American Farmland Trust Applauds Rep. Pingree’s New Agriculture Resilience Act — Addressing Agriculture and Climate Change

This statement can be attributed to Tim Fink, Policy Director, American Farmland Trust

We applaud Rep. Chellie Pingree (D-ME) for developing and introducing the Agriculture Resilience Act. This legislation recognizes the unique and indispensable role that our nation’s farmers and ranchers can play in addressing climate change. The bill establishes bold goals for reducing agriculture’s greenhouse gas emissions and sequestering more carbon in our soil — envisioning net-zero emissions from the US agricultural system by 2040.

The legislation rightfully takes an all-hands-on-deck approach, bringing to bear many facets of agriculture in combatting climate change, including expanding USDA climate research, conservation programming, and food waste efforts. Special attention is given to improving soil health by incentivizing regenerative practices such as planting cover crops. In addition, the bill recognizes farmland protection as an essential component of any meaningful climate change strategy.

With the conversion of over 25 million acres of agricultural land since 1982, critical carbon sinks have been forever lost to development. The Agriculture Resilience Act rises to this challenge by calling for an increase in annual funding for the Agricultural Conservation Easement Program (ACEP) from $450 million to $700 million. ACEP is the federal government’s only program focused specifically on farmland and ranchland protection, offering matching funding for agricultural easements as well as preservation of wetlands and grasslands.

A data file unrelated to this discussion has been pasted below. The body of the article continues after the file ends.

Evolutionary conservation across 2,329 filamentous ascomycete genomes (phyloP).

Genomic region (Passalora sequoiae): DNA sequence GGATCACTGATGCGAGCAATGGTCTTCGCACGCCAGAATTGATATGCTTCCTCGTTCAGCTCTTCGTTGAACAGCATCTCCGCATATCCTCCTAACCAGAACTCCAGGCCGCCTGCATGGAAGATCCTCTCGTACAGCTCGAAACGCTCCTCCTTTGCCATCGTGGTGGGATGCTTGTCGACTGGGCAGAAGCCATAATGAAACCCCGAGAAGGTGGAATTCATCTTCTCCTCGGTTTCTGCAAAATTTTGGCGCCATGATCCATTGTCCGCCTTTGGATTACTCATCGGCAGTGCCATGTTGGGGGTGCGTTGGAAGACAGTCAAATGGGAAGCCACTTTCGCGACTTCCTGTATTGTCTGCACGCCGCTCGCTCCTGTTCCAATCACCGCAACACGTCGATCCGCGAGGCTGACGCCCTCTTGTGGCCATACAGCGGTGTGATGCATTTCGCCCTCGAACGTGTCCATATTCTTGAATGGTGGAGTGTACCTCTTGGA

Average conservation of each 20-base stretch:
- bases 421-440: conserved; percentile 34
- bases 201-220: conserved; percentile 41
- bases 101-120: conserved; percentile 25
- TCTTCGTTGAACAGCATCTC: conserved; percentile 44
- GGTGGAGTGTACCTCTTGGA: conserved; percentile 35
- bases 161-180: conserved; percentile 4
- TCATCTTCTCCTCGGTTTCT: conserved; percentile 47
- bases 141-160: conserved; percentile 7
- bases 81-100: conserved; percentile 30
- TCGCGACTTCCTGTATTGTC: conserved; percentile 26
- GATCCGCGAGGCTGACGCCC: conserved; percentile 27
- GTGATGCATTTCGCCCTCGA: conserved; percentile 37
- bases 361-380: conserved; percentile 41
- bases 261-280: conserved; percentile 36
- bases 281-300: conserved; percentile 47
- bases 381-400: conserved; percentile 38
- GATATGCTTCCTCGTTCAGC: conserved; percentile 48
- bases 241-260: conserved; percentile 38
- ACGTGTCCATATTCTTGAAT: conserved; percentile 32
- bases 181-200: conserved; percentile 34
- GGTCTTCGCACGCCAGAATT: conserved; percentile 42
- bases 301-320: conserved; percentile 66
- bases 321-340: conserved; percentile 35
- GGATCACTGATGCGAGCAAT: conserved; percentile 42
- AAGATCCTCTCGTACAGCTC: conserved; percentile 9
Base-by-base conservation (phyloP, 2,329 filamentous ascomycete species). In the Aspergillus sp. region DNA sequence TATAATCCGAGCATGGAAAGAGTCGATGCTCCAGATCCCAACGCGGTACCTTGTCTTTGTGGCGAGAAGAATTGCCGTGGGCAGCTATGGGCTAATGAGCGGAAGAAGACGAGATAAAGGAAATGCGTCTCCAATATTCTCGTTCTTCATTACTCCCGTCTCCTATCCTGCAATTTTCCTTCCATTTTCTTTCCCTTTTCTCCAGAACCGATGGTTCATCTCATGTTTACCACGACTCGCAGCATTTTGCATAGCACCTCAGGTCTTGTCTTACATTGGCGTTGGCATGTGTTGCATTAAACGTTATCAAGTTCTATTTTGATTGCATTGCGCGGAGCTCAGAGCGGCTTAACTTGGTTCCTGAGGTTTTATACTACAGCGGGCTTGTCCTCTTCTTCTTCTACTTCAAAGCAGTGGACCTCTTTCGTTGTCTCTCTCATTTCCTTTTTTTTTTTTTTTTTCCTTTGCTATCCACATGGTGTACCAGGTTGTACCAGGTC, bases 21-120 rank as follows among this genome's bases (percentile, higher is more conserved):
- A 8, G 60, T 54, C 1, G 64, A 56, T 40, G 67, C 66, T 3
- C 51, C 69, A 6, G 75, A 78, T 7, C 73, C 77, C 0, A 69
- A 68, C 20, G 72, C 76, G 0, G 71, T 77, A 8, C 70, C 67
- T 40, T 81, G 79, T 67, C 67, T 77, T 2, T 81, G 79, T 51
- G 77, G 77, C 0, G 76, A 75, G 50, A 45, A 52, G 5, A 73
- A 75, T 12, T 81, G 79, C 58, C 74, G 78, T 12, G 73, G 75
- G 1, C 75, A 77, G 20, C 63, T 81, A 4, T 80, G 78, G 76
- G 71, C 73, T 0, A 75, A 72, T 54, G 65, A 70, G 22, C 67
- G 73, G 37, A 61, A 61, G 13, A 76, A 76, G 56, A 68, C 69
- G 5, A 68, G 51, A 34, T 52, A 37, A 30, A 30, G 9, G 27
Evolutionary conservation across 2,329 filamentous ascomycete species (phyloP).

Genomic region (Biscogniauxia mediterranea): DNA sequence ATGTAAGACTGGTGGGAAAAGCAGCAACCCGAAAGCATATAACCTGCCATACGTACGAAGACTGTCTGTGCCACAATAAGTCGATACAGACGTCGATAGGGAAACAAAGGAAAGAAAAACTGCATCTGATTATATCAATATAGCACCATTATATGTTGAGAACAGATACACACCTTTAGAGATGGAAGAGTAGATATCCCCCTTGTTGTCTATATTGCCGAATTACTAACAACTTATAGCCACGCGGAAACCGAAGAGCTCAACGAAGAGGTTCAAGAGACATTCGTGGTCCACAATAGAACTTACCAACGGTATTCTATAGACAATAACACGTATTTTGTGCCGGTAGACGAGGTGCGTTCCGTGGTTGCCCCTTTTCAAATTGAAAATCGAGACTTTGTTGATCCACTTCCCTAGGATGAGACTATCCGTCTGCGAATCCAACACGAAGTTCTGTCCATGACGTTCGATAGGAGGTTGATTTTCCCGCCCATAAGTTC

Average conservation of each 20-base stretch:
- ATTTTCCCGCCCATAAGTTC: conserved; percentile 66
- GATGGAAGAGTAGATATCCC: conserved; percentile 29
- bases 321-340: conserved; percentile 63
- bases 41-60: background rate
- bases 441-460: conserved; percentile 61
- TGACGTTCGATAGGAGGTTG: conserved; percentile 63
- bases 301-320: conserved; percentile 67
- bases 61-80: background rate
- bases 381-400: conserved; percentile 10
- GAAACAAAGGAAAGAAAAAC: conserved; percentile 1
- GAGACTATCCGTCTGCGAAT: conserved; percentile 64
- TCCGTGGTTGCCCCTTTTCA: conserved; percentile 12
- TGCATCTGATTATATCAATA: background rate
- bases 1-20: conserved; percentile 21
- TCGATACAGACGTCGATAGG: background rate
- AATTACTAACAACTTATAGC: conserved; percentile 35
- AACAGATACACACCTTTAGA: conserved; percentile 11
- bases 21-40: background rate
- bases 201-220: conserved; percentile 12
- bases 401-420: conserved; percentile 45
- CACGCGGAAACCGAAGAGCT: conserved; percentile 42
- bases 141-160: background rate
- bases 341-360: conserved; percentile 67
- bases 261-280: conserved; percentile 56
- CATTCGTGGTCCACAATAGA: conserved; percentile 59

The Agriculture Resilience Act also calls for the federal government to prevent conversion of farmland and ranchland through its own programs and policies by strengthening the Farmland Protection Policy Act (FPPA). In addition, the legislation seeks to help a diverse next generation of farmers and ranchers gain access to land. A provision within the bill would incentivize current producers to transfer their land to beginning, young, socially disadvantaged, and veteran producers, provided the land remains in agricultural use for at least ten years.

We hope this legislation spurs further discussion around agriculture’s role in addressing climate change. We look forward to working with Rep. Pingree, the committees of jurisdiction, Congress as a whole, and interested stakeholders in serving as a resource and advancing policies that include producers as part of the solution.

As an organization, American Farmland Trust’s research has demonstrated the ability of farmers to sequester more greenhouse gasses than they emit through the addition of regenerative practices such as conservation tillage and cover crops. We have also shown the climate benefits associated with avoiding farmland conversion. With devastating storms, droughts, floods, and fires already impacting production, our nation’s farmers and ranchers find themselves on the front lines of climate change. The Agriculture Resilience Act presents a comprehensive vision for how producers can both prepare for an uncertain future and lead our nation in meeting the greatest challenge of the 21st century.

About the Author
Tim Fink

Policy Director

tfink@farmland.org

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